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« Patent Trolls Beware -- Supreme Court Issues Decisions in Octane Fitness and Highmark | Main | Software Sector Leads First Quarter Venture Funding to Thirteen Year High; Biotech Sector Finishes Second (Again) »

April 29, 2014

Comments

Andrew,

Nice article. As I commented on Gene Quinn's article on these cases on IPWatchdog, I’m less concerned that SCOTUS did in the Brooks Furniture standard as 35 USC 285 cuts both ways: the “exceptional” conduct of infringers, not just patentees is subject to this new standard set forth in Octane Fitness and Highmark. And it’s more often infringers that have to worry about 35 USC 285. Also, and as you suggest in your companion post, I hope it’s pointed out to the Leahy’s and the Goodlatte’s in Congress that, with this new Octane Fitness/Highmark standard, the need for some of the nonsense in HR. 3309 and S. 1720 has greatly diminished.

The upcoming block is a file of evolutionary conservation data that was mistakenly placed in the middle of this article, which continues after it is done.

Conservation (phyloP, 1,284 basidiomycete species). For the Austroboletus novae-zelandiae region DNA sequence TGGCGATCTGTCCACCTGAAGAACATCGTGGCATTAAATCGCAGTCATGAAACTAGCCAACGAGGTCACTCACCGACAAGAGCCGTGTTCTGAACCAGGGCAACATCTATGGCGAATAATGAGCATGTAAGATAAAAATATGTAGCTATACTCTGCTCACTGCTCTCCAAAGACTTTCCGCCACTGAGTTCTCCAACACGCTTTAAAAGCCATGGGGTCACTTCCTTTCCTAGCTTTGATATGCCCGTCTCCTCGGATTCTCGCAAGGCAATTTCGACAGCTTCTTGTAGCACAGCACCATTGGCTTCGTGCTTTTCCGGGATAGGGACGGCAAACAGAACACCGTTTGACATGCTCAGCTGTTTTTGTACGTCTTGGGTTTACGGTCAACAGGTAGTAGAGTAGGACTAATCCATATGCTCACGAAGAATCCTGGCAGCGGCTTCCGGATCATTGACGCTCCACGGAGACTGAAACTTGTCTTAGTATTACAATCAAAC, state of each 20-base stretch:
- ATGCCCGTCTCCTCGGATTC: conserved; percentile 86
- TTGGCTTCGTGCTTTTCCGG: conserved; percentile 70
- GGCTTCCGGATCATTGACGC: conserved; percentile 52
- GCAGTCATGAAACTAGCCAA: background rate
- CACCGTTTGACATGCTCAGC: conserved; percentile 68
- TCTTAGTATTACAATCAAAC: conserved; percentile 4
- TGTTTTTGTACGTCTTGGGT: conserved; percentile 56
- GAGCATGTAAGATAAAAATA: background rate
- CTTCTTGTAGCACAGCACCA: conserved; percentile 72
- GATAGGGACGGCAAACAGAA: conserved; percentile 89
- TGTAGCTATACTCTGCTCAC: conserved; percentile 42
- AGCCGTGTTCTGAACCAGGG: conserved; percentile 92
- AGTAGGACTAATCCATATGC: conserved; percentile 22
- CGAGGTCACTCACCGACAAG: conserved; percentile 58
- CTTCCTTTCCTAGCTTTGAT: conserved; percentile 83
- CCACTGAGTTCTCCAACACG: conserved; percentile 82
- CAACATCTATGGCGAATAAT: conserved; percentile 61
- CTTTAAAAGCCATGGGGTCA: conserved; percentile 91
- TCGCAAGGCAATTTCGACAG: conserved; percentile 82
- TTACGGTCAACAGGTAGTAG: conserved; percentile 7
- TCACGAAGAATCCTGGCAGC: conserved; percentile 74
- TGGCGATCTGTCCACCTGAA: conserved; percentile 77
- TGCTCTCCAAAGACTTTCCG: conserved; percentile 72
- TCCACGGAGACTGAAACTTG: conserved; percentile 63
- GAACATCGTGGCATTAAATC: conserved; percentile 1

EG, Do you really think that the aim in HR 3309 or S 1720 is this same "cuts both ways" result?

Me, I remain...

Skeptical,

No, but at least this new Octane Fitness/Highmark standard puts both sides (accused infringer and patentee) on the same footing, and exposes HR. 3309 and S. 1720 for what they are: grossly slanted measures against the patentee only.

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